At the moment when that pyramid of fire rose to a prodigious height into the air, the glare of flame lit up the whole of Florida; and for a moment day superseded night over a considerable extent of the country. This immense canopy of fire was perceived at a distance of one hundred miles out at sea, and more than one ship’s captain entered in his log the appearance of this gigantic meteor.
The effects of the detonation.
The discharge of the Columbiad was accompanied by a perfect earthquake. Florida was shaken to its very depths. The gases of the powder, expanded by heat, forced back the atmospheric strata with tremendous violence, and this artificial hurricane rushed like a water-spout through the air.
Not a single spectator remained on his feet! Men, women children, all lay prostrate like ears of corn under a tempest. There ensued a terrible tumult; a large number of persons were seriously injured. J. T. Maston, who, despite all dictates of prudence, had kept in advance of the mass, was pitched back 120 feet, shooting like a projectile over the heads of his fellow-citizens. Three hundred thousand persons remained deaf for a time, and as though struck stupefied.
The director was at his post.
As soon as the first effects were over, the injured, the deaf, and lastly, the crowd in general, woke up with frenzied cries. “Hurrah for Ardan! Hurrah for Barbicane! Hurrah for Nicholl!” rose to the skies. Thousands of persons, noses in air, armed with telescopes and race-glasses, were questioning space, forgetting all contusions and emotions in the one idea of watching for the projectile. They looked in vain! It was no longer to be seen, and they were obliged to wait for telegrams from Long’s Peak. The director of the Cambridge Observatory was at his post on the Rocky Mountains; and to him, as a skillful and persevering astronomer, all observations had been confided.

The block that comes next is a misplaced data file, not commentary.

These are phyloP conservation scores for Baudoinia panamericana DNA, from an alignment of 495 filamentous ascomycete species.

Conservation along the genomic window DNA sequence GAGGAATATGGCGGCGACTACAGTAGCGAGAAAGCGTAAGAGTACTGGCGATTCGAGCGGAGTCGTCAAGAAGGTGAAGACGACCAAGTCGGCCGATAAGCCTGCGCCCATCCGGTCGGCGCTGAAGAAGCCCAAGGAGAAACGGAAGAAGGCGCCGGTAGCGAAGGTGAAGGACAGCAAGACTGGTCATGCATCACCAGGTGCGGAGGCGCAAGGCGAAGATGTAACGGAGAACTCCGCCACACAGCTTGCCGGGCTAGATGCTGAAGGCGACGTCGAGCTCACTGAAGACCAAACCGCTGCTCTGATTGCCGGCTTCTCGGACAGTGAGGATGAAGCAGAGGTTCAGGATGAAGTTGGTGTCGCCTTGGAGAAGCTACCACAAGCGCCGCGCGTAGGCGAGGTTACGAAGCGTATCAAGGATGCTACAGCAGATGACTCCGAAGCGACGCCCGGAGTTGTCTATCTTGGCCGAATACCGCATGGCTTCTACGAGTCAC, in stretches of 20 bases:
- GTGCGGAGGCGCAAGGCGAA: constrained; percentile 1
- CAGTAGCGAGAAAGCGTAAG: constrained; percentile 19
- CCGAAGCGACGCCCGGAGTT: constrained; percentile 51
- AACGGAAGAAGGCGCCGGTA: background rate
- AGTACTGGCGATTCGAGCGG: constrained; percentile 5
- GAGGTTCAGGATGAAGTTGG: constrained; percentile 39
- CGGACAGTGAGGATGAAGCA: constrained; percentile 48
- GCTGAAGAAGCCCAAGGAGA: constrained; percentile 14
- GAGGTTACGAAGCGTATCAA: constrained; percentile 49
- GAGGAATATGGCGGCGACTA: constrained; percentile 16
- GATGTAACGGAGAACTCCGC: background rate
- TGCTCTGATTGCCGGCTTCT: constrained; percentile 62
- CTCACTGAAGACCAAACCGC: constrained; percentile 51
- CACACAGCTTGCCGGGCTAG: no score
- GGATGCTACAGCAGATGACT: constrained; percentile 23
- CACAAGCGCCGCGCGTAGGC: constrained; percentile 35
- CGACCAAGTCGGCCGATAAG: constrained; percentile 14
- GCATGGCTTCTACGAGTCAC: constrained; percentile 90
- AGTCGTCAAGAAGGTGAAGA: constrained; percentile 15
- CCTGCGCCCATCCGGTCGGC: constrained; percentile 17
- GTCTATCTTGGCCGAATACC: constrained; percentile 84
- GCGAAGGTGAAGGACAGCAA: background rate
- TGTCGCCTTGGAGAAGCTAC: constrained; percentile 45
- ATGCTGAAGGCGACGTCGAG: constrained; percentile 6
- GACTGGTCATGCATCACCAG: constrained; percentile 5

But an unforeseen phenomenon came in to subject the public impatience to a severe trial.
The weather, hitherto so fine, suddenly changed; the sky became heavy with clouds. It could not have been otherwise after the terrible derangement of the atmospheric strata, and the dispersion of the enormous quantity of vapor arising from the combustion of 200,000 pounds of pyroxyle!
On the morrow the horizon was covered with clouds—a thick and impenetrable curtain between earth and sky, which unhappily extended as far as the Rocky Mountains. It was a fatality! But since man had chosen so to disturb the atmosphere, he was bound to accept the consequences of his experiment.
Supposing, now, that the experiment had succeeded, the travelers having started on the 1st of December, at 10h. 46m. 40s. P.M., were due on the 4th at 0h. P.M. at their destination. So that up to that time it would have been very difficult after all to have observed, under such conditions, a body so small as the shell. Therefore they waited with what patience they might.
From the 4th to the 6th of December inclusive, the weather remaining much the same in America, the great European instruments of Herschel, Rosse, and Foucault, were constantly directed toward the moon, for the weather was then magnificent; but the comparative weakness of their glasses prevented any trustworthy observations being made.
On the 7th the sky seemed to lighten. They were in hopes now, but their hope was of but short duration, and at night again thick clouds hid the starry vault from all eyes.
Matters were now becoming serious, when on the 9th the sun reappeared for an instant, as if for the purpose of teasing the Americans. It was received with hisses; and wounded, no doubt, by such a reception, showed itself very sparing of its rays.
On the 10th, no change! J. T. Maston went nearly mad, and great fears were entertained regarding the brain of this worthy individual, which had hitherto been so well preserved within his gutta-percha cranium.
But on the 11th one of those inexplicable tempests peculiar to those intertropical regions was let loose in the atmosphere. A terrific east wind swept away the groups of clouds which had been so long gathering, and at night the semi-disc of the orb of night rode majestically amid the soft constellations of the sky.